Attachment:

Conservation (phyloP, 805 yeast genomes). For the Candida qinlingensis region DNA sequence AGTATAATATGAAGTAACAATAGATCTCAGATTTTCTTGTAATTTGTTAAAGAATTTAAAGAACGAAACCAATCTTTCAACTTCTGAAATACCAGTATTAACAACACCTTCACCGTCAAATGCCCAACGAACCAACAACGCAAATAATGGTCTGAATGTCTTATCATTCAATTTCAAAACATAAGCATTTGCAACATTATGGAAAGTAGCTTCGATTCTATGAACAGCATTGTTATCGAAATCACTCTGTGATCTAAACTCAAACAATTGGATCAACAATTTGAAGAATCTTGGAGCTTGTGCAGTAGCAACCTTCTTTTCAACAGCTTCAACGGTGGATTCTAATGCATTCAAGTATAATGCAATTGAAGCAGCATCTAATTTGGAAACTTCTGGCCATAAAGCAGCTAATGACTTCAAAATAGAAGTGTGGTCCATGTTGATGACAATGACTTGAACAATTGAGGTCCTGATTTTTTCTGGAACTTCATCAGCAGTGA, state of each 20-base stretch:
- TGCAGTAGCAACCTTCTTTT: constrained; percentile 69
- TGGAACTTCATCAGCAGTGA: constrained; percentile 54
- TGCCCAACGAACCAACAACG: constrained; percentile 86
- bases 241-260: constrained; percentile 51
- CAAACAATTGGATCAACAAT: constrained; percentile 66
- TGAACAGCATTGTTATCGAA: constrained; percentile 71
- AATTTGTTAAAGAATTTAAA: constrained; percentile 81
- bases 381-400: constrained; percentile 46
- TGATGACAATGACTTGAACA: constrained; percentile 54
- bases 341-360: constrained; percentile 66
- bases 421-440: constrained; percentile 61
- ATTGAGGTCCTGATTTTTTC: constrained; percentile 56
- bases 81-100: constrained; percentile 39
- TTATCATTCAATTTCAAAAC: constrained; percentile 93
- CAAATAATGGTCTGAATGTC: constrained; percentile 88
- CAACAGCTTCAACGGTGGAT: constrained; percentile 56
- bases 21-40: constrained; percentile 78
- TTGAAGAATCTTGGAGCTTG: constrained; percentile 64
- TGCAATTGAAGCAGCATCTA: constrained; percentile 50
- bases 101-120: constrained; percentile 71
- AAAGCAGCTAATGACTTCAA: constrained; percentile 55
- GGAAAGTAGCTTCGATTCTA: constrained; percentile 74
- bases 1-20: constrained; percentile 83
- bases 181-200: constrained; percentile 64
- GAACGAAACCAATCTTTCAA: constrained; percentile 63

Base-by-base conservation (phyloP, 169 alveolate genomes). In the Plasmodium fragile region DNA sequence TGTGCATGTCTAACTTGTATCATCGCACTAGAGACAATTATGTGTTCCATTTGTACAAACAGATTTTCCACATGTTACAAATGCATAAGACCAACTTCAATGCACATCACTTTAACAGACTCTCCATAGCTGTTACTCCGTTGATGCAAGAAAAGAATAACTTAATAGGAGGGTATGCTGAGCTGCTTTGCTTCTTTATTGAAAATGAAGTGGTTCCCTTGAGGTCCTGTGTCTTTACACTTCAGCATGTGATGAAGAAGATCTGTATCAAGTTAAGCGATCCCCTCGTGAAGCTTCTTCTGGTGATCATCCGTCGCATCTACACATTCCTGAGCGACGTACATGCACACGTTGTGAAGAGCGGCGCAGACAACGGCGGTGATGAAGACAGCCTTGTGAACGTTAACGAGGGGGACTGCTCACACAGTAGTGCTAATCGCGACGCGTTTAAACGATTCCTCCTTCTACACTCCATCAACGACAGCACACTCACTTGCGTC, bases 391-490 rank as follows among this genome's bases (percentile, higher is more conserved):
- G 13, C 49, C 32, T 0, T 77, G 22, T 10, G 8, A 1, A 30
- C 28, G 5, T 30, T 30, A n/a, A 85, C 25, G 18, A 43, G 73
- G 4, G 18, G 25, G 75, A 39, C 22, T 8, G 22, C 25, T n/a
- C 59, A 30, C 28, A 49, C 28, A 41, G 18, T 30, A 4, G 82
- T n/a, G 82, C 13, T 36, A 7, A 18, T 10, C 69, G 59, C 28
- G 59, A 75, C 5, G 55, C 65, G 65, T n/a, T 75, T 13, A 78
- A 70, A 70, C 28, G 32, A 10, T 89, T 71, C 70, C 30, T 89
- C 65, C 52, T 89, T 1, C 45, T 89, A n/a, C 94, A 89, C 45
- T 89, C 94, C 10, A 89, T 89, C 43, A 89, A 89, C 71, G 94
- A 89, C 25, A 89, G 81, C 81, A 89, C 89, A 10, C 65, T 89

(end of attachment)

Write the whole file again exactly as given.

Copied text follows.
Conservation (phyloP, 805 yeast genomes). For the Candida qinlingensis region DNA sequence AGTATAATATGAAGTAACAATAGATCTCAGATTTTCTTGTAATTTGTTAAAGAATTTAAAGAACGAAACCAATCTTTCAACTTCTGAAATACCAGTATTAACAACACCTTCACCGTCAAATGCCCAACGAACCAACAACGCAAATAATGGTCTGAATGTCTTATCATTCAATTTCAAAACATAAGCATTTGCAACATTATGGAAAGTAGCTTCGATTCTATGAACAGCATTGTTATCGAAATCACTCTGTGATCTAAACTCAAACAATTGGATCAACAATTTGAAGAATCTTGGAGCTTGTGCAGTAGCAACCTTCTTTTCAACAGCTTCAACGGTGGATTCTAATGCATTCAAGTATAATGCAATTGAAGCAGCATCTAATTTGGAAACTTCTGGCCATAAAGCAGCTAATGACTTCAAAATAGAAGTGTGGTCCATGTTGATGACAATGACTTGAACAATTGAGGTCCTGATTTTTTCTGGAACTTCATCAGCAGTGA, state of each 20-base stretch:
- TGCAGTAGCAACCTTCTTTT: constrained; percentile 69
- TGGAACTTCATCAGCAGTGA: constrained; percentile 54
- TGCCCAACGAACCAACAACG: constrained; percentile 86
- bases 241-260: constrained; percentile 51
- CAAACAATTGGATCAACAAT: constrained; percentile 66
- TGAACAGCATTGTTATCGAA: constrained; percentile 71
- AATTTGTTAAAGAATTTAAA: constrained; percentile 81
- bases 381-400: constrained; percentile 46
- TGATGACAATGACTTGAACA: constrained; percentile 54
- bases 341-360: constrained; percentile 66
- bases 421-440: constrained; percentile 61
- ATTGAGGTCCTGATTTTTTC: constrained; percentile 56
- bases 81-100: constrained; percentile 39
- TTATCATTCAATTTCAAAAC: constrained; percentile 93
- CAAATAATGGTCTGAATGTC: constrained; percentile 88
- CAACAGCTTCAACGGTGGAT: constrained; percentile 56
- bases 21-40: constrained; percentile 78
- TTGAAGAATCTTGGAGCTTG: constrained; percentile 64
- TGCAATTGAAGCAGCATCTA: constrained; percentile 50
- bases 101-120: constrained; percentile 71
- AAAGCAGCTAATGACTTCAA: constrained; percentile 55
- GGAAAGTAGCTTCGATTCTA: constrained; percentile 74
- bases 1-20: constrained; percentile 83
- bases 181-200: constrained; percentile 64
- GAACGAAACCAATCTTTCAA: constrained; percentile 63

Base-by-base conservation (phyloP, 169 alveolate genomes). In the Plasmodium fragile region DNA sequence TGTGCATGTCTAACTTGTATCATCGCACTAGAGACAATTATGTGTTCCATTTGTACAAACAGATTTTCCACATGTTACAAATGCATAAGACCAACTTCAATGCACATCACTTTAACAGACTCTCCATAGCTGTTACTCCGTTGATGCAAGAAAAGAATAACTTAATAGGAGGGTATGCTGAGCTGCTTTGCTTCTTTATTGAAAATGAAGTGGTTCCCTTGAGGTCCTGTGTCTTTACACTTCAGCATGTGATGAAGAAGATCTGTATCAAGTTAAGCGATCCCCTCGTGAAGCTTCTTCTGGTGATCATCCGTCGCATCTACACATTCCTGAGCGACGTACATGCACACGTTGTGAAGAGCGGCGCAGACAACGGCGGTGATGAAGACAGCCTTGTGAACGTTAACGAGGGGGACTGCTCACACAGTAGTGCTAATCGCGACGCGTTTAAACGATTCCTCCTTCTACACTCCATCAACGACAGCACACTCACTTGCGTC, bases 391-490 rank as follows among this genome's bases (percentile, higher is more conserved):
- G 13, C 49, C 32, T 0, T 77, G 22, T 10, G 8, A 1, A 30
- C 28, G 5, T 30, T 30, A n/a, A 85, C 25, G 18, A 43, G 73
- G 4, G 18, G 25, G 75, A 39, C 22, T 8, G 22, C 25, T n/a
- C 59, A 30, C 28, A 49, C 28, A 41, G 18, T 30, A 4, G 82
- T n/a, G 82, C 13, T 36, A 7, A 18, T 10, C 69, G 59, C 28
- G 59, A 75, C 5, G 55, C 65, G 65, T n/a, T 75, T 13, A 78
- A 70, A 70, C 28, G 32, A 10, T 89, T 71, C 70, C 30, T 89
- C 65, C 52, T 89, T 1, C 45, T 89, A n/a, C 94, A 89, C 45
- T 89, C 94, C 10, A 89, T 89, C 43, A 89, A 89, C 71, G 94
- A 89, C 25, A 89, G 81, C 81, A 89, C 89, A 10, C 65, T 89